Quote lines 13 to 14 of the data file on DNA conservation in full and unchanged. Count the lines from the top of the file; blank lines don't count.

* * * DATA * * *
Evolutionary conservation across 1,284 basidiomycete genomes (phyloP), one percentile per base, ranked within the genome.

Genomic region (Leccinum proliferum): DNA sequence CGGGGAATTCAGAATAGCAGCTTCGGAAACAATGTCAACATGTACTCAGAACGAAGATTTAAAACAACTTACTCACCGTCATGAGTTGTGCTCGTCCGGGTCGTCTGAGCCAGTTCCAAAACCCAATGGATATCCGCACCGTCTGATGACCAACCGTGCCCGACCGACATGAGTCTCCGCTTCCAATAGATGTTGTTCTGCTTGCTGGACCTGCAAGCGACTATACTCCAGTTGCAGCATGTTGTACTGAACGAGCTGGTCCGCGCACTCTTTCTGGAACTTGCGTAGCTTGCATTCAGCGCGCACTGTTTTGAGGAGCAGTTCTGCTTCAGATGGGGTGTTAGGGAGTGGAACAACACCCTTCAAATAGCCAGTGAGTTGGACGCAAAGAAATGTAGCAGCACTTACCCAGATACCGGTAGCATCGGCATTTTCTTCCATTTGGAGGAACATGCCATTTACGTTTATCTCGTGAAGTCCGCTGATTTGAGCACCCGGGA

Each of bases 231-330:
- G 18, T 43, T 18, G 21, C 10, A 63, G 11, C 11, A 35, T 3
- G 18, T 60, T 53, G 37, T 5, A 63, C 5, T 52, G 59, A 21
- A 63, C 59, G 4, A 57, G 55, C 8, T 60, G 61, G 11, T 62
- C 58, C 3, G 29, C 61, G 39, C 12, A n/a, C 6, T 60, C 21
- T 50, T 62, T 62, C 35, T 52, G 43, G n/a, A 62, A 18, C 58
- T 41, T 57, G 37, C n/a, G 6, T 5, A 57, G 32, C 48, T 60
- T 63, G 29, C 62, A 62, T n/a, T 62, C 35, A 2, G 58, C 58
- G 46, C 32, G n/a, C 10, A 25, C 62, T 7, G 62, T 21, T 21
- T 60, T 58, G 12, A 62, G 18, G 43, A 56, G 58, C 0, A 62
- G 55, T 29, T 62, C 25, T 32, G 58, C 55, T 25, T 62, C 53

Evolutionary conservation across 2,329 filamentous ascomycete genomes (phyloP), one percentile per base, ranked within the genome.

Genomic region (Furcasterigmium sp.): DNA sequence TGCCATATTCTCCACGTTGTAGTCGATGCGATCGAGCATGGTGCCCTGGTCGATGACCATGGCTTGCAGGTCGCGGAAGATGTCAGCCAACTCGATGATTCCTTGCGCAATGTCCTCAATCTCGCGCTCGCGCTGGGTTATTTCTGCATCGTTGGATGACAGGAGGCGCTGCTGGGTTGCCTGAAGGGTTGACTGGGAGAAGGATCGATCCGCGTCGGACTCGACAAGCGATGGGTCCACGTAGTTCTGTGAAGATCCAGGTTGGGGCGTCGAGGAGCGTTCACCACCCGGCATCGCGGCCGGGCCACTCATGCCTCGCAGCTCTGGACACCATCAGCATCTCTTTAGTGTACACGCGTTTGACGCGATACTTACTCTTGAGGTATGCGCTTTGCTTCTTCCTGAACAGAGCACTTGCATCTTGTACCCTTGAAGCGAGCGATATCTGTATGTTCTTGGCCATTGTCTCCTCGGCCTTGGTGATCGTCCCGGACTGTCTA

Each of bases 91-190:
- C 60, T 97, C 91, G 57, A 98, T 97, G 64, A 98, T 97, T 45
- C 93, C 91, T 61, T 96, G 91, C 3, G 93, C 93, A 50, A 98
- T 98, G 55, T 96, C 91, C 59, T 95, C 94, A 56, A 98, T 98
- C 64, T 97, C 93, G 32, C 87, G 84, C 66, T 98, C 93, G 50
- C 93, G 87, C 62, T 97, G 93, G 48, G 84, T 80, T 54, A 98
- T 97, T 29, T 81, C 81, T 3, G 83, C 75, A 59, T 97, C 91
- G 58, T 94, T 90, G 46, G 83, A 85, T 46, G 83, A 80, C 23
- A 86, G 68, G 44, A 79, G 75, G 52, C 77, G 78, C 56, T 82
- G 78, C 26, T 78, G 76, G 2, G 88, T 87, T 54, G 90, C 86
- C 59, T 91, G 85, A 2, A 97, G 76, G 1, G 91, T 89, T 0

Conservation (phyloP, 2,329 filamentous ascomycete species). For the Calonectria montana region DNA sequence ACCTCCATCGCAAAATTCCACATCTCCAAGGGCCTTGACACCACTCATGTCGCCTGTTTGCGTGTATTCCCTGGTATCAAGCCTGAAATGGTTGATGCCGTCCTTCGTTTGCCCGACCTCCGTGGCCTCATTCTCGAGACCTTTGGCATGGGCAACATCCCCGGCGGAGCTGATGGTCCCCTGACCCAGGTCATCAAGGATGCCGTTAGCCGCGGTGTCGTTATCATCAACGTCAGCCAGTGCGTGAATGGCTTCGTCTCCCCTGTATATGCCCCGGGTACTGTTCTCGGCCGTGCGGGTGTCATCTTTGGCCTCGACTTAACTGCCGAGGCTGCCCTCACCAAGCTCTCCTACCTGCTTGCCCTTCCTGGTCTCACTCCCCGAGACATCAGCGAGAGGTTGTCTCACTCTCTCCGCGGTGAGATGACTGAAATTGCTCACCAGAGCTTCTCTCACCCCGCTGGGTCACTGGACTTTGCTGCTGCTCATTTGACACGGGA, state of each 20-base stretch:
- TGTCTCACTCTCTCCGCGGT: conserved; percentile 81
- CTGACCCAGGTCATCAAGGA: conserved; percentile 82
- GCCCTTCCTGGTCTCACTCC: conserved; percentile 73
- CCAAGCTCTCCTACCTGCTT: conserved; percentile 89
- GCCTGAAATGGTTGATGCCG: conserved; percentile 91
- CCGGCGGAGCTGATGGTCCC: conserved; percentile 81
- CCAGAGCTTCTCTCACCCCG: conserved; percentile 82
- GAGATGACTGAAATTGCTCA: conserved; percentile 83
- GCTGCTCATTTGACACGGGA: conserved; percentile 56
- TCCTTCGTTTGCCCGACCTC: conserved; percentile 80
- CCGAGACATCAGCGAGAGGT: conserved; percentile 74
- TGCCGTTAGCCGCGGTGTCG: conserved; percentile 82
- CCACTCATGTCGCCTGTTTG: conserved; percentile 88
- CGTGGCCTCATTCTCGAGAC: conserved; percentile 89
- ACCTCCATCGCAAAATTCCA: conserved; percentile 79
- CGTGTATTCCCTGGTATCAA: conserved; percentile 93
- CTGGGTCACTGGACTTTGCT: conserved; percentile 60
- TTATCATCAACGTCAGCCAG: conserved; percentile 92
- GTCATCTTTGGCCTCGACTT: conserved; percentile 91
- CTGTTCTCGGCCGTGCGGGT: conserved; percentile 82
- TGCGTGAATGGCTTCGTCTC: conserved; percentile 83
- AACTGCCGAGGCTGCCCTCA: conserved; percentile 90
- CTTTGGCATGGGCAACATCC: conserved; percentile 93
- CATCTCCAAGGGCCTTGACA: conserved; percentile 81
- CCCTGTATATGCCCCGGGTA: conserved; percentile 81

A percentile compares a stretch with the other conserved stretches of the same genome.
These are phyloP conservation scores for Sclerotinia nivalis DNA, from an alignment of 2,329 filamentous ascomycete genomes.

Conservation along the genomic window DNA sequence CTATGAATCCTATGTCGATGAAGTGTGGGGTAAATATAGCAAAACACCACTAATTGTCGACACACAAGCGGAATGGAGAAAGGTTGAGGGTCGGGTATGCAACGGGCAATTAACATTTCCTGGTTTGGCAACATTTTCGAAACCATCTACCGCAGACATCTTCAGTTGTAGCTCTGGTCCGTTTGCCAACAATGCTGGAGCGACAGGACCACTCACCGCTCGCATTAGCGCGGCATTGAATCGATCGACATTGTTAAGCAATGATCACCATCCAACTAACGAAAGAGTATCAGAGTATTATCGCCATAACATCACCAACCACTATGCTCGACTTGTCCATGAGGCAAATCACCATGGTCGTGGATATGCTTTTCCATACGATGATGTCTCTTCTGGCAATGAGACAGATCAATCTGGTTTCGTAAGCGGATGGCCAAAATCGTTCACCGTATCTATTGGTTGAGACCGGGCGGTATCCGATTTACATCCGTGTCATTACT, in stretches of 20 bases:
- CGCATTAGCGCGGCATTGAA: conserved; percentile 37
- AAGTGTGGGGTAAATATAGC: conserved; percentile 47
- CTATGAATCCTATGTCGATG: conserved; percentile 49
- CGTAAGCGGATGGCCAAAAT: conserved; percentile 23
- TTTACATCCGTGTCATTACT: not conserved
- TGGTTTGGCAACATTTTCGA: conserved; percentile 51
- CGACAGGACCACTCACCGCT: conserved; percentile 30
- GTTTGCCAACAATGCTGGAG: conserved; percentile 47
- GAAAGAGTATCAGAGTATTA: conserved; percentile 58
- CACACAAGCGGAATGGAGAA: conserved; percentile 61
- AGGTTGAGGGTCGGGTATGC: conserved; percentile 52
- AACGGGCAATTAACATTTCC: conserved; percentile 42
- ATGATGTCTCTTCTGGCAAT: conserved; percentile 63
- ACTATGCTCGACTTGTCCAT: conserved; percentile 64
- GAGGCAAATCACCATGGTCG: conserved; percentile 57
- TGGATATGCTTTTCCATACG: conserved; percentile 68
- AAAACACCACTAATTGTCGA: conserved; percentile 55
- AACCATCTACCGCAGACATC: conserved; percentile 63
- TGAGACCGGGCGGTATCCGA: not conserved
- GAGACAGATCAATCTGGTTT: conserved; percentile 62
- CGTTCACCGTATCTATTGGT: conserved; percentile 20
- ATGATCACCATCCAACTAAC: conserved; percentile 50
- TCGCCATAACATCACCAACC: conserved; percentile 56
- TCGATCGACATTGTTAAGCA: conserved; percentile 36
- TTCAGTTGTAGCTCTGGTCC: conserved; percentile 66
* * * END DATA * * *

- G 55, T 29, T 62, C 25, T 32, G 58, C 55, T 25, T 62, C 53

Evolutionary conservation across 2,329 filamentous ascomycete genomes (phyloP), one percentile per base, ranked within the genome.